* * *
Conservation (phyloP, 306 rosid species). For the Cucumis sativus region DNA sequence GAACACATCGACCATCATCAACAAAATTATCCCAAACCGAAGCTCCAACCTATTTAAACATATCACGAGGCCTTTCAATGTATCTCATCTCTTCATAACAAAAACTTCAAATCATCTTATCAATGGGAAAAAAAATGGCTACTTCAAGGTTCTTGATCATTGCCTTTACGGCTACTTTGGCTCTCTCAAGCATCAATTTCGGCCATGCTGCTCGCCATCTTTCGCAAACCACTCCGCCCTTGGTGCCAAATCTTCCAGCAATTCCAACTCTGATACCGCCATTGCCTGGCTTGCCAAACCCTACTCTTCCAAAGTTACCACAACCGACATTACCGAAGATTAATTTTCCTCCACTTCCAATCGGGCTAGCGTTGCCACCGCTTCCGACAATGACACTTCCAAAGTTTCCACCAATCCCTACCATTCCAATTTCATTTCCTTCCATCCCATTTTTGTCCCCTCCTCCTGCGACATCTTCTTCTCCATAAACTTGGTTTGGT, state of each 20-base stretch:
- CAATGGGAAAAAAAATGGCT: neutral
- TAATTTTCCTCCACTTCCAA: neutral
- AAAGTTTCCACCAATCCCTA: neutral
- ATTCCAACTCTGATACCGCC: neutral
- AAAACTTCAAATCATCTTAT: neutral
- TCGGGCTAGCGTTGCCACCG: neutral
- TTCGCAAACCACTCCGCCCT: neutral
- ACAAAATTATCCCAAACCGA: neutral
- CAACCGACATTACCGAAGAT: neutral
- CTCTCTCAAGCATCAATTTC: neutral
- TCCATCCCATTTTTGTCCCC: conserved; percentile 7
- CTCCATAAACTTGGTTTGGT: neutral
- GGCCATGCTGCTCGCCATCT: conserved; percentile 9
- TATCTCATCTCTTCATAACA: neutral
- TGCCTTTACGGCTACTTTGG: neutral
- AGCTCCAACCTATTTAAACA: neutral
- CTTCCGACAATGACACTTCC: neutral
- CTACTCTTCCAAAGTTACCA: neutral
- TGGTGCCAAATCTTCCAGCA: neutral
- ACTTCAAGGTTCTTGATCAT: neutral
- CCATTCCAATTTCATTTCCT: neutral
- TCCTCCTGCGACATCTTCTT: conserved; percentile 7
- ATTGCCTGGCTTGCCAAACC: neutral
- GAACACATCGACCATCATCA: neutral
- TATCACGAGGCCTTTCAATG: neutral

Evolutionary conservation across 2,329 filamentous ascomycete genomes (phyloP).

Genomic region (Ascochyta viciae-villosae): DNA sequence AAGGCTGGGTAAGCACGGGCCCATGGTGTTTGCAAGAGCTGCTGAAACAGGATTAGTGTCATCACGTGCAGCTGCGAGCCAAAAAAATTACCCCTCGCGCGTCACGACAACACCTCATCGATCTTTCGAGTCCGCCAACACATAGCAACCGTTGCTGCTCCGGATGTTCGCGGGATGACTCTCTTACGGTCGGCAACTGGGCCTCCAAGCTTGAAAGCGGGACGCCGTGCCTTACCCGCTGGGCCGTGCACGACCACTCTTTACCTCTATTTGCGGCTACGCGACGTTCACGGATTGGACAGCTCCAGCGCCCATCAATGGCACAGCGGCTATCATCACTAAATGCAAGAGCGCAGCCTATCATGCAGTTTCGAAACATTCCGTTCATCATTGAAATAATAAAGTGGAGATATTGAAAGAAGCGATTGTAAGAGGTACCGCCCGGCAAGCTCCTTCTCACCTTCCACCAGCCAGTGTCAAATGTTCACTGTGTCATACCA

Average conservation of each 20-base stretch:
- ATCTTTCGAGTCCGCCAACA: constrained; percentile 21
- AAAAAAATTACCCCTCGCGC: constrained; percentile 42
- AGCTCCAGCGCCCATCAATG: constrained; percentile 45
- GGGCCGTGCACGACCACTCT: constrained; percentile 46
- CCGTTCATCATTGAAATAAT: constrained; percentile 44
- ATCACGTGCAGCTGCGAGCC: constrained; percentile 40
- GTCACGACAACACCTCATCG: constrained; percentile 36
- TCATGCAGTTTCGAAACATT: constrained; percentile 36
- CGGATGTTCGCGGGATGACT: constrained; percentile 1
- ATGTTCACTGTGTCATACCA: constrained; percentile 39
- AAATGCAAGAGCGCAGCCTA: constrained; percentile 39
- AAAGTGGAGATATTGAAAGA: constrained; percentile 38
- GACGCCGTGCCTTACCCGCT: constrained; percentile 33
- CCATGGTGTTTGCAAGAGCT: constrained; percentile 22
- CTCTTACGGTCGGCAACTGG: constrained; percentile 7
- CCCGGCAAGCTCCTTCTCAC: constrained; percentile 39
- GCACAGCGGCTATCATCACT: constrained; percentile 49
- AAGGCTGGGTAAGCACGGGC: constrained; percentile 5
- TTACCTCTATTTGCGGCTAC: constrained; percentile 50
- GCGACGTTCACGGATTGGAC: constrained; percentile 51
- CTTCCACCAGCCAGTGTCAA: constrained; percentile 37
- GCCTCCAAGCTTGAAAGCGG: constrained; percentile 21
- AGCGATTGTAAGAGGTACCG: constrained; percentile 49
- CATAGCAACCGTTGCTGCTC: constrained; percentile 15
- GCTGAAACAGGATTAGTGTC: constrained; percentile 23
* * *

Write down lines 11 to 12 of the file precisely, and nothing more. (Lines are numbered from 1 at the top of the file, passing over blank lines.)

- CTCTCTCAAGCATCAATTTC: neutral
- TCCATCCCATTTTTGTCCCC: conserved; percentile 7